Amy—the critically acclaimed documentary chronicling the life and career of the late Amy Winehouse—is at times haunting, playful, illuminating, ecstatic and insightful. Over the course of nearly two hours, English director Asif Kapadia makes the case not only for Winehouse’s impeccable artistry and ensuing legacy, but breaks down in excruciating detail how the singer-songwriter (who passed away in 2011 at 27) was abandoned by those who should have had her best interest at heart. It’s a cautionary tale straight out of the music industry playbook. It is also a love letter.

Much as he did with his award-winning documentary Senna, Kapadia tells the multi-platinum Grammy winner’s story via archival footage and off-camera interviews. The director spoke to numerous people, including two of Winehouse’s childhood girlfriends, her first manager, and assorted label and professional associates. Among these, producers Mark Ronson (Back to Black) and Salaam Remi (Frank, Back to Black) and musicians Yasiin Bey (f.k.a. Mos Def) and Tony Bennett speak their piece. (Full disclosure: I was interviewed for the film but didn’t make the final cut.)

Although everyone is identified, sometimes not being able to put the voice with the face gets confusing. Even so, the disconnect actually serves to make one pay closer attention to what’s being said.

The footage is revelatory. There’s Winehouse at 14 goofing around with her friends, singing “Happy Birthday”; a twentysomething taking road trips; gigging, writing songs, and auditioning for an eventual record label; and gearing up for the release of her 2003 debut, Frank. Amy is curvy, sassy, and (although a prodigious and self-admitted pothead) clear-eyed—a nice working-class Jewish girl from North London with a jazzy voice that belied her age.

At that point in her career, Amy Winehouse was all promise; the darkness had yet to take hold. Yet Kapadia doesn’t shy away, laying out her issues (depression, undiagnosed bulimia and substance abuse) with brutal honesty. It is that period between her two albums (Back to Black was released in the US in 2007) that Amy changes management, begins drinking more heavily, and gets involved with on and off again boyfriend/ex-husband Blake Civil-Fielder.

It is easy to paint Civil-Fielder—who served as the muse for Back to Black—as the bad guy. He may well have loved Amy, but in the film he comes off as a freeloading enabler who admits introducing her to heroin and crack. Another problematic relationship: that of Amy and her once estranged father, Mitch. The depiction of Mitch is disturbing and a source of controversy.

Kapadia began making Amy with the full cooperation and participation of the family. But after seeing early edits, he publically slammed the film. In recent weeks, he’s softened his attack, albeit without making amends with director Asif Kapadia. Judging by what’s on screen, it’s difficult to muster up much sympathy.

Mitch Winehouse talks about the affair that helped break up his marriage to Amy’s mother, but dismisses any possible long-term impact the infidelity and subsequent divorce might have had on his then young and impressionable daughter (who, despite her father not being present for good chunks of her childhood, reveres him). Mitch’s hold over Amy is so strong that when her first manager begs her to enter rehab, Amy famously replies “no, no, no” because her father has decided she doesn’t need to.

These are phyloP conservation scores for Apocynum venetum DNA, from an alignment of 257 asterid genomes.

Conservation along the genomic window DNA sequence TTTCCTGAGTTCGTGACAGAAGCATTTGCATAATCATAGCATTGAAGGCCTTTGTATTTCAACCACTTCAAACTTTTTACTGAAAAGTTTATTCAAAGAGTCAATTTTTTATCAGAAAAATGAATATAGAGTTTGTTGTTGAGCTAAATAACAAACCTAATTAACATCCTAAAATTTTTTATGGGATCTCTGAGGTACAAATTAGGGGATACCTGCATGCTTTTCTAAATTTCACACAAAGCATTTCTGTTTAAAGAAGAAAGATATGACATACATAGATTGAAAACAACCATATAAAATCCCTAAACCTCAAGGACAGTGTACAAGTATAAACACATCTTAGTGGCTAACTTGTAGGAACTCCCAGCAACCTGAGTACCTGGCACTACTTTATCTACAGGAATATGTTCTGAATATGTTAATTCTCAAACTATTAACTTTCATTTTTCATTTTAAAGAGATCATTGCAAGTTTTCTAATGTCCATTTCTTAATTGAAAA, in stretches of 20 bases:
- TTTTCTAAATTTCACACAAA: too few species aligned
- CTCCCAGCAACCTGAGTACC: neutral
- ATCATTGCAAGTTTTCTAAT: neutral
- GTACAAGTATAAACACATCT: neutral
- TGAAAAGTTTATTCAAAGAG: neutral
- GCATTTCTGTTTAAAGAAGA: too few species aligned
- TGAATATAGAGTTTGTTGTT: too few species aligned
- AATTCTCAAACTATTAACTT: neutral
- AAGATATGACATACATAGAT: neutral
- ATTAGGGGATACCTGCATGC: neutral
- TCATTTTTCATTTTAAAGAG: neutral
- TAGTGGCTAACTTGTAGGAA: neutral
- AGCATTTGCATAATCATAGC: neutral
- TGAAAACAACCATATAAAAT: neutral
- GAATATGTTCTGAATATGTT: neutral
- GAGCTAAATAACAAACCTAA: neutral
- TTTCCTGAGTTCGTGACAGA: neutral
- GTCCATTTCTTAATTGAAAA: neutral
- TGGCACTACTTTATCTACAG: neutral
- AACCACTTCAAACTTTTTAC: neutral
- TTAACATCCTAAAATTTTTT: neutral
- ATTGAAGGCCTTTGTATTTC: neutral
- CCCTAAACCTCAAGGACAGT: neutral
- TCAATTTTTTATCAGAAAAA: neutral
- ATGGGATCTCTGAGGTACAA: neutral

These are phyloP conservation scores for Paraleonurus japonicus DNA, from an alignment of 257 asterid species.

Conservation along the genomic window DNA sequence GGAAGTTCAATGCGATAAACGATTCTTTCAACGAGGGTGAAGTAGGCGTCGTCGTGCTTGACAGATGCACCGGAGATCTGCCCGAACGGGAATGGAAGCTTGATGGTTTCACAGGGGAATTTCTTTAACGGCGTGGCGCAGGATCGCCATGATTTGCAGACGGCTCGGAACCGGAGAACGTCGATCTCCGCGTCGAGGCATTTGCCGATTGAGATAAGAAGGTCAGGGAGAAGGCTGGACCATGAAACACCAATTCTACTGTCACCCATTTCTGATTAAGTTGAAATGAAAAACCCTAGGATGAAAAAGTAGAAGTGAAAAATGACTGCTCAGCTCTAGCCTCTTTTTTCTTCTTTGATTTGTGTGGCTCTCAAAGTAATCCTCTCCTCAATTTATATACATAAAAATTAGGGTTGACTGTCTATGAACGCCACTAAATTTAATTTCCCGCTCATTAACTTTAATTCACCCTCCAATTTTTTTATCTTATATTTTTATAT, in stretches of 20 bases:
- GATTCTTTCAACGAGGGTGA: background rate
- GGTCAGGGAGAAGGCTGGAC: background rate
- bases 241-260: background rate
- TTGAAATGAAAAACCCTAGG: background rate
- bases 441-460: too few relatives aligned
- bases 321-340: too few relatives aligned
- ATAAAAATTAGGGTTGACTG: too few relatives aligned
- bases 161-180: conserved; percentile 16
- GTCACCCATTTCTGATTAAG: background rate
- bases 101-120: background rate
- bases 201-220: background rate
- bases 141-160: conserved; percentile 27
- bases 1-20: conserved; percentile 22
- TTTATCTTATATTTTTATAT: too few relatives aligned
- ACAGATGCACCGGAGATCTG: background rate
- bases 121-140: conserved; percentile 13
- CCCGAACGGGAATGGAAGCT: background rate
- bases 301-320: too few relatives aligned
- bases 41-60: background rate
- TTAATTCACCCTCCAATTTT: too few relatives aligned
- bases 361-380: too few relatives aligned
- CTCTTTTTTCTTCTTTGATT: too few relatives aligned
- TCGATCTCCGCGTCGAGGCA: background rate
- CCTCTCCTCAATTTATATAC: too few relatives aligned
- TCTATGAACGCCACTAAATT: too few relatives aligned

Mitch has insisted that the conversation and quote—which we hear—was edited, and what he actually said was that she didn’t need to now (italics mine). Anyone who has lived with an addict knows you can’t make someone get help, and it’s likely that that first stay at rehab wouldn’t have staved off Amy’s decline. Yet no matter what Mitch might have said (my own gut tells me the quote was not edited), he appears oblivious to the seriousness of his daughter’s condition.

That much is driven home when we watch Mitch, reality TV crew in tow, travel to St. Lucia, where Amy has gone to clean up and escape the chaos. Mitch’s actions are stunningly self-absorbed and exploitive, and although Kapadia doesn’t point fingers, it’s difficult not to see Mitch in a negative light. Another bad guy(s) is the paparazzi hounding her; Kapadia amplifies the camera flashes so that they mimic gunfire. Rounding things out is a management team that insists on putting her on the road when Amy is clearly in no shape to tour.

Truth be told, outside of her girlfriends (whose pain is wrenching), the live-in security guard who discovered her body, her first manager and, one assumes, her mother (who’s barely heard from), the viewer is hard pressed to find anyone who really gave a damn or really knew Amy. That lack of empathy from others makes the recording session with Tony Bennett one of Amy’s most powerful moments.

I had tears in my eyes throughout the film. But when Bennett (Mitch’s favorite vocalist, ironically enough) puts his arm around a noticeably nervous and awestruck Amy, talks to her as a peer, and helps her nail their duet of “Body and Soul,” I pretty much lost it. At the time of the session, Amy was still struggling with addiction. But the drugs and drink haven’t affected her voice, and we’re privy to what Bennett sees and hears: a brilliant singer-songwriter who had no business being a star, but might well be one of the purest artists in recent memory.

It is to Kapadia’s credit that even with all of the scandal and destruction, he never loses sight of that Amy Winehouse. The saga is tragic, the ending painful, but Amy is a triumph because we get to meet the girl that we never got to know and gain a deeper appreciation of the singer we only knew for too short a time.

Amy Linden is a pop culture writer and educator whose work has appeared in Vibe, The New York Times, XXL and elsewhere. Follow her on Twitter @notfornothin59.